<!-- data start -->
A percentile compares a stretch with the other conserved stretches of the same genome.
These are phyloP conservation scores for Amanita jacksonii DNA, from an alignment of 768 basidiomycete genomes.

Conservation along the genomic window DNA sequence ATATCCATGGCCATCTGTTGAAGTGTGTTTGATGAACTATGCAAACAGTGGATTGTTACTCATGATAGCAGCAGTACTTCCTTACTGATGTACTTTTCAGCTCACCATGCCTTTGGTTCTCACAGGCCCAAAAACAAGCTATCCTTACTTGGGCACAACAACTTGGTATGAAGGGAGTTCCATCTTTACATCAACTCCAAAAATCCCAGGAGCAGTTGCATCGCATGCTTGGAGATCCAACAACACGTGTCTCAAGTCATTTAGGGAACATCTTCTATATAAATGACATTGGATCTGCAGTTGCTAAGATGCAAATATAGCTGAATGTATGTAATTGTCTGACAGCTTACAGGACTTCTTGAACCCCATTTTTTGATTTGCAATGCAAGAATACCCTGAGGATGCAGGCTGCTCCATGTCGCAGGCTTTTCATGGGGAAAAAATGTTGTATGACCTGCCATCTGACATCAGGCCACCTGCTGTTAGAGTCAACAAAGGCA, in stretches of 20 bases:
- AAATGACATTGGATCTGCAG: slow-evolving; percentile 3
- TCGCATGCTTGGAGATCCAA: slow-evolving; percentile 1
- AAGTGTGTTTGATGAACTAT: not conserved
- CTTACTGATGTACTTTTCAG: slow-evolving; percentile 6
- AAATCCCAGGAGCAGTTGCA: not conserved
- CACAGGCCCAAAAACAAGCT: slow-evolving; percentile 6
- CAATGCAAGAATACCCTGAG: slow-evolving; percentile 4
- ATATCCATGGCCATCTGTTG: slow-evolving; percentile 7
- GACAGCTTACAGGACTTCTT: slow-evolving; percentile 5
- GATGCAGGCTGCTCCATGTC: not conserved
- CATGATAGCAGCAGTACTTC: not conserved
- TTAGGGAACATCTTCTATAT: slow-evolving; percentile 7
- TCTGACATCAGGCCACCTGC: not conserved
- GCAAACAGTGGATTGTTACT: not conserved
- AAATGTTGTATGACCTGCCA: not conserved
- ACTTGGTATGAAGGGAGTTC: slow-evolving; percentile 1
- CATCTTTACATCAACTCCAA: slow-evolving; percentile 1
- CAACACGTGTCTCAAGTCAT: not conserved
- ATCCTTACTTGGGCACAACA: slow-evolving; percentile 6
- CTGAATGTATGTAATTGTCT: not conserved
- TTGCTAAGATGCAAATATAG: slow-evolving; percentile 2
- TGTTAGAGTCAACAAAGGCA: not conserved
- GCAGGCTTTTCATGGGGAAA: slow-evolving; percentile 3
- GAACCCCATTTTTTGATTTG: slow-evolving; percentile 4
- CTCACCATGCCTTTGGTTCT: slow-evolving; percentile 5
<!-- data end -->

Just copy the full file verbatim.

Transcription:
A percentile compares a stretch with the other conserved stretches of the same genome.
These are phyloP conservation scores for Amanita jacksonii DNA, from an alignment of 768 basidiomycete genomes.

Conservation along the genomic window DNA sequence ATATCCATGGCCATCTGTTGAAGTGTGTTTGATGAACTATGCAAACAGTGGATTGTTACTCATGATAGCAGCAGTACTTCCTTACTGATGTACTTTTCAGCTCACCATGCCTTTGGTTCTCACAGGCCCAAAAACAAGCTATCCTTACTTGGGCACAACAACTTGGTATGAAGGGAGTTCCATCTTTACATCAACTCCAAAAATCCCAGGAGCAGTTGCATCGCATGCTTGGAGATCCAACAACACGTGTCTCAAGTCATTTAGGGAACATCTTCTATATAAATGACATTGGATCTGCAGTTGCTAAGATGCAAATATAGCTGAATGTATGTAATTGTCTGACAGCTTACAGGACTTCTTGAACCCCATTTTTTGATTTGCAATGCAAGAATACCCTGAGGATGCAGGCTGCTCCATGTCGCAGGCTTTTCATGGGGAAAAAATGTTGTATGACCTGCCATCTGACATCAGGCCACCTGCTGTTAGAGTCAACAAAGGCA, in stretches of 20 bases:
- AAATGACATTGGATCTGCAG: slow-evolving; percentile 3
- TCGCATGCTTGGAGATCCAA: slow-evolving; percentile 1
- AAGTGTGTTTGATGAACTAT: not conserved
- CTTACTGATGTACTTTTCAG: slow-evolving; percentile 6
- AAATCCCAGGAGCAGTTGCA: not conserved
- CACAGGCCCAAAAACAAGCT: slow-evolving; percentile 6
- CAATGCAAGAATACCCTGAG: slow-evolving; percentile 4
- ATATCCATGGCCATCTGTTG: slow-evolving; percentile 7
- GACAGCTTACAGGACTTCTT: slow-evolving; percentile 5
- GATGCAGGCTGCTCCATGTC: not conserved
- CATGATAGCAGCAGTACTTC: not conserved
- TTAGGGAACATCTTCTATAT: slow-evolving; percentile 7
- TCTGACATCAGGCCACCTGC: not conserved
- GCAAACAGTGGATTGTTACT: not conserved
- AAATGTTGTATGACCTGCCA: not conserved
- ACTTGGTATGAAGGGAGTTC: slow-evolving; percentile 1
- CATCTTTACATCAACTCCAA: slow-evolving; percentile 1
- CAACACGTGTCTCAAGTCAT: not conserved
- ATCCTTACTTGGGCACAACA: slow-evolving; percentile 6
- CTGAATGTATGTAATTGTCT: not conserved
- TTGCTAAGATGCAAATATAG: slow-evolving; percentile 2
- TGTTAGAGTCAACAAAGGCA: not conserved
- GCAGGCTTTTCATGGGGAAA: slow-evolving; percentile 3
- GAACCCCATTTTTTGATTTG: slow-evolving; percentile 4
- CTCACCATGCCTTTGGTTCT: slow-evolving; percentile 5